Myanmar Junta Chief Extols Russia Ties, Says US Relations ‘Not Intimate’
By The Irrawaddy 26 June 2021
Myanmar coup leader Senior General Min Aung Hlaing lauded Russia as Myanmar’s “friend forever” while stating that the US is “not very intimate” compared with neighboring China and India due to its “far distance”, in an interview with Russian media during his visit to Moscow.
“The USA is also Myanmar’s friend but it is in some far distance. But, our neighboring China and India are our close friends,” he told Fedor Lukyanov, anchorperson of the “International Review” program on Russia 24, on Tuesday, adding that “we have to take relations with the neighboring countries seriously.”
“We [Myanmar and the US] are not very close politically like before. Not very intimate in comparison with our neighboring countries,” he said. The interview was aired on military-run Myawady TV on Friday night.
Myanmar’s generals have been suspicious of the US due to its long active support for Myanmar’s pro-democracy movement and its leader Daw Aung San Suu Kyi since 1988, as well as Washington’s sanctions against junta members and their associates. Since Min Aung Hlaing staged the latest coup in February, the US has imposed a series of new sanctions against the regime, including freezing about US$1 billion in reserves that Myanmar’s central bank was holding at the New York Fed, which the junta attempted to withdraw after seizing power.
Asked what he thought of Russia if the US is a distant friend while China is a close friend, Min Aung Hlaing replied (according to the translation provided by the Office of the Commander in Chief of Defense Services): “Russia is a very friendly among the friend countries.”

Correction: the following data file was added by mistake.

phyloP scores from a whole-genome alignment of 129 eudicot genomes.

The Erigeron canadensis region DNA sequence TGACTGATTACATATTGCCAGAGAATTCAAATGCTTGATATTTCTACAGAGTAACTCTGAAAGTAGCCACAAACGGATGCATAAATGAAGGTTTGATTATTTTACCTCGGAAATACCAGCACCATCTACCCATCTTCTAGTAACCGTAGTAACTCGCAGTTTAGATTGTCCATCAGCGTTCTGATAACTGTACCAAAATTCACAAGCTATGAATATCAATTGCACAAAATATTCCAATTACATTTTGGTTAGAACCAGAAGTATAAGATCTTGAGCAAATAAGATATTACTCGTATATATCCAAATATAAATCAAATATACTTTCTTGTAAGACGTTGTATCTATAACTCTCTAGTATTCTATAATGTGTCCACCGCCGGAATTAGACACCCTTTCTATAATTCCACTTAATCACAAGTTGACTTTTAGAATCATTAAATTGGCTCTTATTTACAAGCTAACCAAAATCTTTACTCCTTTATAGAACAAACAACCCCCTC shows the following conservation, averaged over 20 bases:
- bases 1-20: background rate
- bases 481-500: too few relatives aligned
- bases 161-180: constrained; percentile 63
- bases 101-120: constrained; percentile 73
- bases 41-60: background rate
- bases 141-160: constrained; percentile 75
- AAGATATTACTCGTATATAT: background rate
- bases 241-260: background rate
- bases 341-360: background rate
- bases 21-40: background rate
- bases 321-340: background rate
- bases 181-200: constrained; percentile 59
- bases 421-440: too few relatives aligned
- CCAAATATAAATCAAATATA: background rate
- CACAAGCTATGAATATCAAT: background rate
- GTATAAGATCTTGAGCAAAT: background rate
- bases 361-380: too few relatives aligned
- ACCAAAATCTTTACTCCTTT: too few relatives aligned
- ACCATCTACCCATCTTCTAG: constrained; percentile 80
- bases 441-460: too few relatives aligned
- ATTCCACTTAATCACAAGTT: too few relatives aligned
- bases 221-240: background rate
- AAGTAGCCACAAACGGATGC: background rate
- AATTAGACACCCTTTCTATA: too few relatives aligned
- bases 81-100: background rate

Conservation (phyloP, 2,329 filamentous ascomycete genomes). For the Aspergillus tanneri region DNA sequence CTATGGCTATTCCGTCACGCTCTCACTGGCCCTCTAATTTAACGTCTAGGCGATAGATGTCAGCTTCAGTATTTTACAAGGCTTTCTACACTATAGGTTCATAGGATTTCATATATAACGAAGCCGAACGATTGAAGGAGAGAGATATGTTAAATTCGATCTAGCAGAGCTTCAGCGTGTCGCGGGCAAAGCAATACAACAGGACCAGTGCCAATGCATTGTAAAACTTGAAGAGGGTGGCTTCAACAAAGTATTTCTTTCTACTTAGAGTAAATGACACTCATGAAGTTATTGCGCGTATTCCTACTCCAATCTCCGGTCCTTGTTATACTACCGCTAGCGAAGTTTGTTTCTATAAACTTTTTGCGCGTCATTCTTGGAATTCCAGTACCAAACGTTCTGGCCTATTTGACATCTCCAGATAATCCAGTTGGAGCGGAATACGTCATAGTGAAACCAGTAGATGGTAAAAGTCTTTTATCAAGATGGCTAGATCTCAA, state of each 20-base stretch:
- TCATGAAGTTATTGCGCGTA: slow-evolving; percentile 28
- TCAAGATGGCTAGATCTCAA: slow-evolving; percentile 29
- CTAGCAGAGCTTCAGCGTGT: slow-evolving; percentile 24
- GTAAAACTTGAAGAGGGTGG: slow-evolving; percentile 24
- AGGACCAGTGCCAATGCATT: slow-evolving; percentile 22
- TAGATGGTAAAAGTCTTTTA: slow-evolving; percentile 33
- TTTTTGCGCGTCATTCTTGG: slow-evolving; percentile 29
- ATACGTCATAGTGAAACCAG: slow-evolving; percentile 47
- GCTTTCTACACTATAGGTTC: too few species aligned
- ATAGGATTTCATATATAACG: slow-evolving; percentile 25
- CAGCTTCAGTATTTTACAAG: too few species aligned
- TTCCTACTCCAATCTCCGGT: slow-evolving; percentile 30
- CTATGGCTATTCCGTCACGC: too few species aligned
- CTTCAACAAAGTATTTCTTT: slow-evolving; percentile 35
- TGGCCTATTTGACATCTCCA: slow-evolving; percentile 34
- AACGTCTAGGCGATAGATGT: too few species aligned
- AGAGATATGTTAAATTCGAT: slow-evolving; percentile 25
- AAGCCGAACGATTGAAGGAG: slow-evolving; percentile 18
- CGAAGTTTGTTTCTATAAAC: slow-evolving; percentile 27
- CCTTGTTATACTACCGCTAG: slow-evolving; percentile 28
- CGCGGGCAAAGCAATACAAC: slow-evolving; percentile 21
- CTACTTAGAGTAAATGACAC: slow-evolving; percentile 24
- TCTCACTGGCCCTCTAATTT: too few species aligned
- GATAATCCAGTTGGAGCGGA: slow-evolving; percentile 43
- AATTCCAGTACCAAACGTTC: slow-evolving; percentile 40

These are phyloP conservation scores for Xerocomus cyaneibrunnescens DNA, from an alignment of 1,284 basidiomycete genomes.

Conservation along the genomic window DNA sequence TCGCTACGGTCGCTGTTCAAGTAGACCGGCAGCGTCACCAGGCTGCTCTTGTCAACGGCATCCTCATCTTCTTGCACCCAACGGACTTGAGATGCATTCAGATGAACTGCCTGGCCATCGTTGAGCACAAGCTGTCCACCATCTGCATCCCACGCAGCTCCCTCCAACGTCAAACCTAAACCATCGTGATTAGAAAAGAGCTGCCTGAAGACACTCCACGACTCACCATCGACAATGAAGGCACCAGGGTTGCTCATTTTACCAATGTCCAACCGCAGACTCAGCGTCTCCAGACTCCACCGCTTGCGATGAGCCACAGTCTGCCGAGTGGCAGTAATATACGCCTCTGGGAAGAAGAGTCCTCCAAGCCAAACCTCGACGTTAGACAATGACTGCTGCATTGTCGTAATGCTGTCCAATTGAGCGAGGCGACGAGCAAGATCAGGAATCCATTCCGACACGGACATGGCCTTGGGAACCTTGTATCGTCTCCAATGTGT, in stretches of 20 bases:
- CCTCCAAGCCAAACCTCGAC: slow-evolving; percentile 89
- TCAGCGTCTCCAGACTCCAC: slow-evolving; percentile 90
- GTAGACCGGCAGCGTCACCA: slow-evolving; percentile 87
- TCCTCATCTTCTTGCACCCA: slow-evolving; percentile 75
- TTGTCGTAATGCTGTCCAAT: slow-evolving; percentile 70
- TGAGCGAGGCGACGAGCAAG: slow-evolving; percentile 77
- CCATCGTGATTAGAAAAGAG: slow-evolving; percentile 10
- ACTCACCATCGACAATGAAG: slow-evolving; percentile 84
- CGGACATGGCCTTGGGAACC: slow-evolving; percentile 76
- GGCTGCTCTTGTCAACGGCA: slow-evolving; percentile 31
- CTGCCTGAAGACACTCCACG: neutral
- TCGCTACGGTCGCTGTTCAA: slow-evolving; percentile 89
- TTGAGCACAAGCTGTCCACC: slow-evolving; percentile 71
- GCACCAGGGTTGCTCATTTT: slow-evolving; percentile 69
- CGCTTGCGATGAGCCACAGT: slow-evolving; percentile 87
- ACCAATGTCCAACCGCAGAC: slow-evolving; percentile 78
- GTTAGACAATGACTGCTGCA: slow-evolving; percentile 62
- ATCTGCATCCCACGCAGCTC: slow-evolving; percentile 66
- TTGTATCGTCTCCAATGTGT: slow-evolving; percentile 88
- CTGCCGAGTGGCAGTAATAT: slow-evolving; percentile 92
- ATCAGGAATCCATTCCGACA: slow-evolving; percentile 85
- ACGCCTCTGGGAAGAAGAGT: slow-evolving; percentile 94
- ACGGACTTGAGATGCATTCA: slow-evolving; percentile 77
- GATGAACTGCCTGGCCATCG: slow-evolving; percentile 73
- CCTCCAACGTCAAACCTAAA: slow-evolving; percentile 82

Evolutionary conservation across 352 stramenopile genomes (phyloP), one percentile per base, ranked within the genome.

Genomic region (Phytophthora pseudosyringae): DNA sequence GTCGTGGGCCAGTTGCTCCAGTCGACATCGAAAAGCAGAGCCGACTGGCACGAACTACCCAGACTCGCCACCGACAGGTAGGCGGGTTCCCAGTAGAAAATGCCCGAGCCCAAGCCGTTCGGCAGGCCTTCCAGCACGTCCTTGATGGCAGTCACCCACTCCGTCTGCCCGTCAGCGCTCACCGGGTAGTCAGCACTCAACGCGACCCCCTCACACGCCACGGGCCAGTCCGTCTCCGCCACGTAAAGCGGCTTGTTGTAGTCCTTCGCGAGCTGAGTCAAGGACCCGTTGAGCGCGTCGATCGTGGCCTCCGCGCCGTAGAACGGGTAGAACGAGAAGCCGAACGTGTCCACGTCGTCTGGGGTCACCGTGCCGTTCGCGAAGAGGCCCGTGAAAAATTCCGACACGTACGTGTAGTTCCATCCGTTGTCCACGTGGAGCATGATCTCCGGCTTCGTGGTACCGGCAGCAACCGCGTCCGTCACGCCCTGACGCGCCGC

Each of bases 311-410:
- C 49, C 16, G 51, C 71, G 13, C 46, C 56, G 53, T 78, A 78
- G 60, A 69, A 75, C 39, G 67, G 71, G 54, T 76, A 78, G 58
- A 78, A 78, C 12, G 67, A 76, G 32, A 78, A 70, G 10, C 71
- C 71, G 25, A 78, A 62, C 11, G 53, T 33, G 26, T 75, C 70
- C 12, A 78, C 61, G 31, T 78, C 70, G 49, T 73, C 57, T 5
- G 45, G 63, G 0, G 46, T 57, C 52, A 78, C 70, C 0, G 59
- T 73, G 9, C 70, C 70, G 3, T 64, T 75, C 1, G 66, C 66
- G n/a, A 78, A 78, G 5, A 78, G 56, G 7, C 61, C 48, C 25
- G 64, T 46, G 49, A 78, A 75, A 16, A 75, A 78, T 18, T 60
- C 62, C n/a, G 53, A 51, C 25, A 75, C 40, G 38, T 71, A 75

“Both countries are in a far distance but minds are close. I’d like to praise Russia as our friend forever.”
He explained that Russian-Myanmar relations have been good throughout history, recalling the countries’ military cooperation in the 1990s. At that time, Myanmar under the former military regime was shunned by the international community, forcing it to rely on Russia and China for military hardware and training. Both stood with Myanmar at every UN meeting.
“A lot of our citizens have been sent to Russia for their studies. There are over 7,000. When it comes to cooperation sector, the military technological cooperation that I have said is the deepest,” Min Aung Hlaing said.
Military cooperation between the countries remains close. Russia is the second-largest arms exporter to Myanmar after China. Both Moscow and Beijing continue to act as diplomatic shields for Myanmar against any action by the UN.
Min Aung Hlaing was in Russia this week at the invitation of Moscow’s defense minister. During their meeting the minister described Myanmar as Russia’s “time-tested strategic partner and reliable ally in the Southeast Asia and the Asia Pacific Region”, adding that the two countries “intend to exert further effort to strengthen the bilateral ties.”
On Wednesday, Min Aung Hlaing was “conferred” the title of “honorary professor” by the Defense Ministry of Russia for “his performance to cement relations between two armed forces, cooperation in the improvement of military technologies and sending trainees to Russia for further strengthening friendly relations between the two armed forces and the two governments.”
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